Opinion Column

Nordic prostitution model an exercise in futility 0

Leo Knight Prime Time Crime columnist 24 hours (PHOTO SUBMITTED).

By Leo Knight, Law and Order, 24 hours Vancouver

Dominatrix Terri-Jean Bedford, one of three current and former sex workers who initiated a challenge to Canada's prostitution laws, reacts at the Supreme Court of Canada in Ottawa December 20, 2013. The Supreme Court of Canada struck down all current restrictions on prostitution on Friday, including bans on brothels and on street solicitation, declaring the laws were unconstitutional because they violated prostitutes' safety. (REUTERS/Chris Wattie)

Dominatrix Terri-Jean Bedford, one of three current and former sex workers who initiated a challenge to Canada's prostitution laws, reacts at the Supreme Court of Canada in Ottawa December 20, 2013. The Supreme Court of Canada struck down all current restrictions on prostitution on Friday, including bans on brothels and on street solicitation, declaring the laws were unconstitutional because they violated prostitutes' safety. (REUTERS/Chris Wattie)

Ever since the Supreme Court of Canada rejected the prostitution provisions of the Criminal Code last December, the federal government has laboured to cobble together a solution to the gigantic headache the judges gave the justice minister.

All of the noises emanating from Parliament Hill seem to indicate the government is leaning heavily towards the so-called Nordic model — favoured by Sweden, Iceland and Norway — which criminalizes the buyers of sexual services and the pimps who control those services. This is the favourite choice of Conservative MP Joy Smith, as featured in her Tipping Point report.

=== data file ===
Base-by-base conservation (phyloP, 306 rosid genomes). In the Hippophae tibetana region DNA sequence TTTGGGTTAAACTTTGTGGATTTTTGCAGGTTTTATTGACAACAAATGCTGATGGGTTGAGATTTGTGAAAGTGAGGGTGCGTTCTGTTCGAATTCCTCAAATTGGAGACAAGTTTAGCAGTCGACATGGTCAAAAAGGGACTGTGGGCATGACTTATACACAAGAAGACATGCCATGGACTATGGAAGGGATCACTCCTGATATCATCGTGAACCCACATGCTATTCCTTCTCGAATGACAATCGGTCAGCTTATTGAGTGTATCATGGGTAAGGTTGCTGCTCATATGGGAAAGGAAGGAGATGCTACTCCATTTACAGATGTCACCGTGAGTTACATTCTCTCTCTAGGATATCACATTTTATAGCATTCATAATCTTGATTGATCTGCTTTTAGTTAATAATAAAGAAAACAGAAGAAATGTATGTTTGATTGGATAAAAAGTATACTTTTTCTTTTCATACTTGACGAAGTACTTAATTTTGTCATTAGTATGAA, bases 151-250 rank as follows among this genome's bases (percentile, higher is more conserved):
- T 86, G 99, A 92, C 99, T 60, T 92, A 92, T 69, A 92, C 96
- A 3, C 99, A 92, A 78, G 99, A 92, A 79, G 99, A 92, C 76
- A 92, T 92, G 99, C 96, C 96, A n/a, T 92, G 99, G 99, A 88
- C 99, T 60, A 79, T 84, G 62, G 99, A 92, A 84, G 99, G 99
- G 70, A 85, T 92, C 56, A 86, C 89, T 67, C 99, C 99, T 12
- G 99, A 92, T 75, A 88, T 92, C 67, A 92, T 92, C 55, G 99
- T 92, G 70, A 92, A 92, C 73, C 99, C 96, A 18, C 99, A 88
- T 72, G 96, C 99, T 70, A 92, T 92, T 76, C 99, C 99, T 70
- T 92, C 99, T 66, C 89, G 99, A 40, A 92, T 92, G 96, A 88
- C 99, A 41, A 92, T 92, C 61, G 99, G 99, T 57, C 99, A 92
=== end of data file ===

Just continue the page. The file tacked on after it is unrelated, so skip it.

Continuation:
There is no end to the problems with this report. Not the least of which is that Smith starts with a pre-conceived notion that presumes something which is simply not true, but is rather a sop to her own sensibilities. “There are those who wish to legalize and normalize the industry, those who wish to criminalize all aspects of the industry, and finally those, like myself, who recognize prostitution as a crime that is inherently harmful to women and girls and therefore must be eliminated,” she writes in her introduction.

Eliminate prostitution? With a law? Well, good luck with that — there’s a reason it’s called the “world’s oldest profession.”

Maybe if Smith jumps up and down, holds her breath until she turns blue, and wishes really, really hard that’ll happen. But I doubt it.

It’s hard to know where to start criticizing Smith’s fatally flawed report, but consider that she quotes as an authority a United Nations report. Given that organization’s lack of credibility on pretty much everything, I’m not sure that’s a good foundation upon which to build an argument.

Celine Bisette, a sex trade worker, wrote this in Monday’s National Post: “We already have laws against rape and assault in this country. I don’t need a law against the purchase of sex to help me. What I need is to feel like the same laws that protect everyone else also protect me. If I am assaulted at work, I want to be able to go to the police and report the crime.”

And she is exactly correct. The Nordic model keeps the sex trade underground no matter the wishful thinking of Smith. There are women who willingly ply their trade, but criminalizing the buyer or the seller still keeps it underground.

As a mature country, surely we can have a serious conversation about the sex trade as it really is.

Leo Knight is a former police officer, security expert and host of primetimecrime.com.

 

 

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